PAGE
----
2007-02-09 / Community

A Man On His Own,But With Many Friends

By Brian Magoolaghan

The entrance to 187 Beach 115 Street, an SRO, was like a walkin box this week, but residents of that dwelling and others nearby still sat on the cold, black plastic treads of the enclosed front steps. So what if the temperature in their meeting place was in the upper 40s, as always there was conversation to be made. And this week, they were all talking about Arthur.

Arthur Ingram in an undated photo from his youth. Arthur Ingram in an undated photo from his youth. At the top of the steps and to the left, were three sheets of office paper push-pinned to the wall, and in black magic marker it said, "In memory of Arthur there will be a service Saturday evening at 7:30 at Rock Church. May he rest in peace." Another sheet had Arthur's funeral arrangements.

Annie Scott, an employee of a nursing home up the block, walked in on Tuesday afternoon and strode to the top of the staircase to have a look.

"Arthur was a very nice person," she told me. "He was a people person. He was a very loving, kind person," she said. "He always liked to help someone."

She was greeted at the top of the stairs by the SRO's superintendent, Ed Goodwin, who, of course, knew Arthur because he lived there.

Arthur in a more recent photo with unidentified children. Friends say the kids may belong to a female relative of his. Arthur in a more recent photo with unidentified children. Friends say the kids may belong to a female relative of his. You might have known him, too.

Arthur was a fixture in the area around Beach 116 Street. The people who knew him say he picked up work where he could, doing whatever he could. He sorted papers at the Tobacconist for years. Last Friday night, Arthur Ingram, 54, put himself in the way of a subway train at the West 175 Street stop in Washington Heights. A spokesperson for the Chief Medical Examiner said he died of blunt trauma to his head, torso and extremities. His death was ruled a suicide.

In Rockaway, the people who knew him were surprised and saddened by his death, but what they focused on was his helpful and gentle nature.

"He did a lot of things," Goodwin told The Wave. "He worked for a lot of people," he added

before rattling off a list of stores, bars and even doctor's offices.

Goodwin is now the custodian of his friend's belongings. He searched through a navy blue suitcase filled with Arthur's belongings for the picture that accompanies this story. The suitcase contained the expected: old mail, religious items, a New York Rangers jacket, and the unexpected: Aphoto with his own face scratched out, the Science Section of The New York Times

Edward Goodwin and Annie Scott read the posters at the top of the stairs inside 187 Beach 115 Street on Tuesday Edward Goodwin and Annie Scott read the posters at the top of the stairs inside 187 Beach 115 Street on Tuesday and an INXS cd.

To see him on the street or to rummage through his belongings,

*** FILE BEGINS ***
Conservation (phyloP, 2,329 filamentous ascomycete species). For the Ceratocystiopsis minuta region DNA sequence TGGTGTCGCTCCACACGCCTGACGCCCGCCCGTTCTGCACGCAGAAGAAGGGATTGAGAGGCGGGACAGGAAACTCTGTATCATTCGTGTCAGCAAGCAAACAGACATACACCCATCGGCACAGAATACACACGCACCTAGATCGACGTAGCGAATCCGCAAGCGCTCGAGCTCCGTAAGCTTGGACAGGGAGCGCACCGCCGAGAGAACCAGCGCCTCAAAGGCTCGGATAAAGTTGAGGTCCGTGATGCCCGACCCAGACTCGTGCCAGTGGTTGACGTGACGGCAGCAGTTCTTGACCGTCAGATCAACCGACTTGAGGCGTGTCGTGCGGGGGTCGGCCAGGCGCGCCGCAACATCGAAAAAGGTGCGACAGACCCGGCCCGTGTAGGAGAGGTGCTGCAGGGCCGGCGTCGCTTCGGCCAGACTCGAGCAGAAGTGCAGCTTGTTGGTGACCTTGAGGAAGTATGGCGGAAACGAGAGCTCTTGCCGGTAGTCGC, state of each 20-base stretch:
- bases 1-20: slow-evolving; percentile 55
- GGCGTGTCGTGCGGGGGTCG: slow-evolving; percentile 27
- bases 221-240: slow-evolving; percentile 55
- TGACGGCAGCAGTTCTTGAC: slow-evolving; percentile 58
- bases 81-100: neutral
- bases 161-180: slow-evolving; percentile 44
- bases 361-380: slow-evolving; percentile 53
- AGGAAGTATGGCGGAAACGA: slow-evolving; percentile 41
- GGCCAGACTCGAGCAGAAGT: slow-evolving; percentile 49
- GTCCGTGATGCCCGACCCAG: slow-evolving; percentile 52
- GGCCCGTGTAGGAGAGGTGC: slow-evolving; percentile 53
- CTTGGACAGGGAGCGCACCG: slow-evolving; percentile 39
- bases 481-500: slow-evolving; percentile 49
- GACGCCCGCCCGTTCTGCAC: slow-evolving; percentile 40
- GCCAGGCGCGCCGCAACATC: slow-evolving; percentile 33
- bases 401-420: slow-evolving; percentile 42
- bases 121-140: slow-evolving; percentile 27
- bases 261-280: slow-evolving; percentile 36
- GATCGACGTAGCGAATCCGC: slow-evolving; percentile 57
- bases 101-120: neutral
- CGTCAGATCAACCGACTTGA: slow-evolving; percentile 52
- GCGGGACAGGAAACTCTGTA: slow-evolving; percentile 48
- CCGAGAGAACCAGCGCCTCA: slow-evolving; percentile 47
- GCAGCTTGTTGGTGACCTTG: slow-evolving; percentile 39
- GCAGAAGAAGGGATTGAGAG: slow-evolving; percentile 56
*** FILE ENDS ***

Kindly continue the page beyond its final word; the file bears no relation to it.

you wouldn't know much about his life. Arthur was a resident

of the St. John's Home for Boys from 1963 to 1972, when he left for the Marines, according to Brother Tom Trager, the home's

executive director. "Arthur was very cooperative, friendly, helpful," Trager said. "He was very pleasant and upbeat. He never said anything to me that would indicate self destructive behavior." Lately though, Trager said, he noticed Arthur looked thinner than usual, and he complained about not being able to survive on the benefits he was receiving.

Like others we spoke to, Trager said Arthur always greeted him warmly. "He'd always give a big salutation," he recalled. Among the people we spoke to or overheard talking about Arthur a theme emerged: He liked helping people.

"He always liked to help someone," Scott told me. "Arthur was a nice man, he was a people person."

Then there was Karen Johnson, who wrote to The Wave this week regarding "A Man Named Arthur." He made an impression upon her on a cold December day when she forgot to feed a meter and she enlisted Arthur to help her

out. "Arthur only wanted to help people and did so every day that I saw him for the past four and

a half years working in

this area," she wrote in a

letter that accompanies

this story.

And it's also true that he would beg for

change, so you may

remember him as a

nuisance - a part of

society that many people find irritating

or easy to ignore.

One thing he was

not, according to the

Queens District

Attorney's Office, is

a criminal. No

record. Zero.

On Wednesday afternoon, a man

named Tony, who

lives across the street and knew Arthur, sat on the chilly steps of 187 Beach

115 Street. "Arthur knows a lot, a lot of people and he used to

do a lot of work for different people," he said.

"And he was a gentleman," added Frank, the superintendent of a dwelling on Beach 114 Street, as he pushed the door

open and headed out into the cold. Arthur Ingram's funeral

arrangements have been entrusted by a paternal aunt to

the Calvin P. Parker Funeral Home at 1183 Bedford Avenue

in Brooklyn. Visitation will be held at the funeral home on

Friday, February 9 from 5-7 p.m., followed by a service. A

service will be held at the House On the Rock Church at

114-15 Rockaway Beach Boulevard. Interment will be at

Calverton National Cemetery.

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